Sericing Agents Forewarned: Becoming a “Real Party in Interest” when Filing 362(d) Motions
Determining exactly which parties have the right to request relief from the automatic stay in bankruptcy has long been a challenging and contentious issue for the courts. Recently, in In re Jacobson, the Bankruptcy Court for the Western District of Washington held that a “servicing agent” was not a “real party in interest” for the purpose of filing a section 362(d) motion, which when granted entitles a party to relief from an automatic stay. Substantiated evidence proving standing in bankruptcy court is necessary to allow parties to bring such motions. In denying UBS AG’s (“UBS”) motion, the court upheld important notions of prudential standing, which require, even within the context of a federal bankruptcy forum, strict adherence and awareness of pertinent state requirements.
In In re Jacobson, UBS, a “servicing agent” who is a third party to a loan that provides oversight and management of ongoing financial activities, filed a motion to lift the automatic stay so it could enforce a note that allegedly had been assigned to ACT Properties, LLC (“ACT”), although the note was in the possession of Wells Fargo Document Custody (as part of the MERS process). The court focused on whether UBS was a “real party in interest,” which, if true, would allow UBS to assert relief from the automatic stay in its own right. The court relied on a principle in In re Hwang where a bankruptcy court there stated that status as an agent solely for the purpose of bringing suit, which is typically the role of a “servicing agent,” did not automatically confer standing upon a party.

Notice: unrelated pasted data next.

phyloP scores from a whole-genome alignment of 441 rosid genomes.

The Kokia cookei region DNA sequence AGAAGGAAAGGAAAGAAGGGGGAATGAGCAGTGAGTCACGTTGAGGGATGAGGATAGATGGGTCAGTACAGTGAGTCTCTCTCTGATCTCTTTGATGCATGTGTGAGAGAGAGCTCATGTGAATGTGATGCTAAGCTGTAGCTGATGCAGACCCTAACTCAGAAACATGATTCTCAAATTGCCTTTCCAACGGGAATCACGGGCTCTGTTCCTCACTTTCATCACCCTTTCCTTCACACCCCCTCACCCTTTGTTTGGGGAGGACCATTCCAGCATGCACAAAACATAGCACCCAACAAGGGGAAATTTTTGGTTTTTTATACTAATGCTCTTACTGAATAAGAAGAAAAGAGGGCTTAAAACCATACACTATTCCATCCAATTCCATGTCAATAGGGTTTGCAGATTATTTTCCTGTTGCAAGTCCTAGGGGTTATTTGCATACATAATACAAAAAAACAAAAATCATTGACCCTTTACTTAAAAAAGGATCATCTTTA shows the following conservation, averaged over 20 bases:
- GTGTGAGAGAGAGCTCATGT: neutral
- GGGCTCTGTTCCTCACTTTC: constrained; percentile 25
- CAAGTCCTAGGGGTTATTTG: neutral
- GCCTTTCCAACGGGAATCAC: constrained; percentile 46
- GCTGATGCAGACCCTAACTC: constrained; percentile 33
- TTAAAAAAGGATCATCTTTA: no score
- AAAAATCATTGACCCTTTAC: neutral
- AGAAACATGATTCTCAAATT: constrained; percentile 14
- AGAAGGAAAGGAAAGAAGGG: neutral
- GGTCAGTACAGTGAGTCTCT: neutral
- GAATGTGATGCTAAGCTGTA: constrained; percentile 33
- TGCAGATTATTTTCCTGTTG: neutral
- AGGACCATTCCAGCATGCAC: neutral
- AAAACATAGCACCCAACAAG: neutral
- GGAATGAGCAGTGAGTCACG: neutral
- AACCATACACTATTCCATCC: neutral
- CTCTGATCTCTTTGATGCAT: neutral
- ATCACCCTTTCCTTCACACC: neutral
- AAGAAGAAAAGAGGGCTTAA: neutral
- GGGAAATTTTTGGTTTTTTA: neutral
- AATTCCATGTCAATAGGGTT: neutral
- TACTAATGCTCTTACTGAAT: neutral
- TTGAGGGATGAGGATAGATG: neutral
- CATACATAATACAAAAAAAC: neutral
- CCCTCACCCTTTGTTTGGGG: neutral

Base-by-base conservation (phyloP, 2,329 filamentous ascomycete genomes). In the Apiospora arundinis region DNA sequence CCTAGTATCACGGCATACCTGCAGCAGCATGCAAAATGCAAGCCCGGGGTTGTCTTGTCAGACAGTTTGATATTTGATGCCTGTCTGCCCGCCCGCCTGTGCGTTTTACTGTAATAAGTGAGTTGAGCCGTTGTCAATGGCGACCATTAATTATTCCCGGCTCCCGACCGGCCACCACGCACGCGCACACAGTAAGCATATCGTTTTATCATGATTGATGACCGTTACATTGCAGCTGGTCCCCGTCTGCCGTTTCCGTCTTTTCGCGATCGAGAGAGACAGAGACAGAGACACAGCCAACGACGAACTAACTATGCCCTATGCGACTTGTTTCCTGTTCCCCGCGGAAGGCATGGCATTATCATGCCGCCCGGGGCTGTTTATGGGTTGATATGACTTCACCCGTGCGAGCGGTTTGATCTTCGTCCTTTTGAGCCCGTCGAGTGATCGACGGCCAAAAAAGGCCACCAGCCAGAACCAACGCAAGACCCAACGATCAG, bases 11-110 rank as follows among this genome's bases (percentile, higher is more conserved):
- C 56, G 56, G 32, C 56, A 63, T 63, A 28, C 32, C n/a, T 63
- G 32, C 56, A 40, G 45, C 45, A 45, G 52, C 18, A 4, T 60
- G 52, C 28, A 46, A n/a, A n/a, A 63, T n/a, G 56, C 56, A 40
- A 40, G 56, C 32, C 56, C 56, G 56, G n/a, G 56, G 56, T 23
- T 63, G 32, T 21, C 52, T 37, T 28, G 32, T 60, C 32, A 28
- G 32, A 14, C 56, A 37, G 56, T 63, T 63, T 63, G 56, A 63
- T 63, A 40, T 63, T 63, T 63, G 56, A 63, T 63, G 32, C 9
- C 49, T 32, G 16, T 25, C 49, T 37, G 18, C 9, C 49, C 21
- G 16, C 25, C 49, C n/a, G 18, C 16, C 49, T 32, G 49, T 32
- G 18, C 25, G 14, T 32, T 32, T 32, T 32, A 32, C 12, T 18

The In re Jacobson court then focused on UBS’s prudential standing rather than constitutional standing. Prudential standing requires the court to look into state substantive law. Under Washington law, an agent is entitled to enforce a negotiable instrument if, among other reasons, the agent is “a person not in possession of the instrument who is entitled to enforce the instrument.” UBS argued the business records provided by the company showed that it was indeed a “servicing agent” and that such a title gave it standing to enforce an instrument even without possession. The court disagreed noting that business records are hearsay unless supported by a “qualified expert.” Here, the boiler-plate assertions in an affidavit by a “bankruptcy specialist” employed by UBS were not sufficient. However, even if the records had been admitted, the court noted that UBS would have still lost the motion, as they never actually properly asserted its entitlement to enforce the note. Finding that prudential standing was lacking, the court held UBS was not a “real party in interest” and therefore had no right to file a 362(d) motion.
According to the In re Jacobson court, an agent solely for the purpose of bringing suit is merely a “nominal party” and therefore can only litigate a case in the name of its principal when state law standing requirements have been met. Therefore, a movant cannot file a motion in bankruptcy court and assume that federal standing rules will apply without any consideration of state substantive law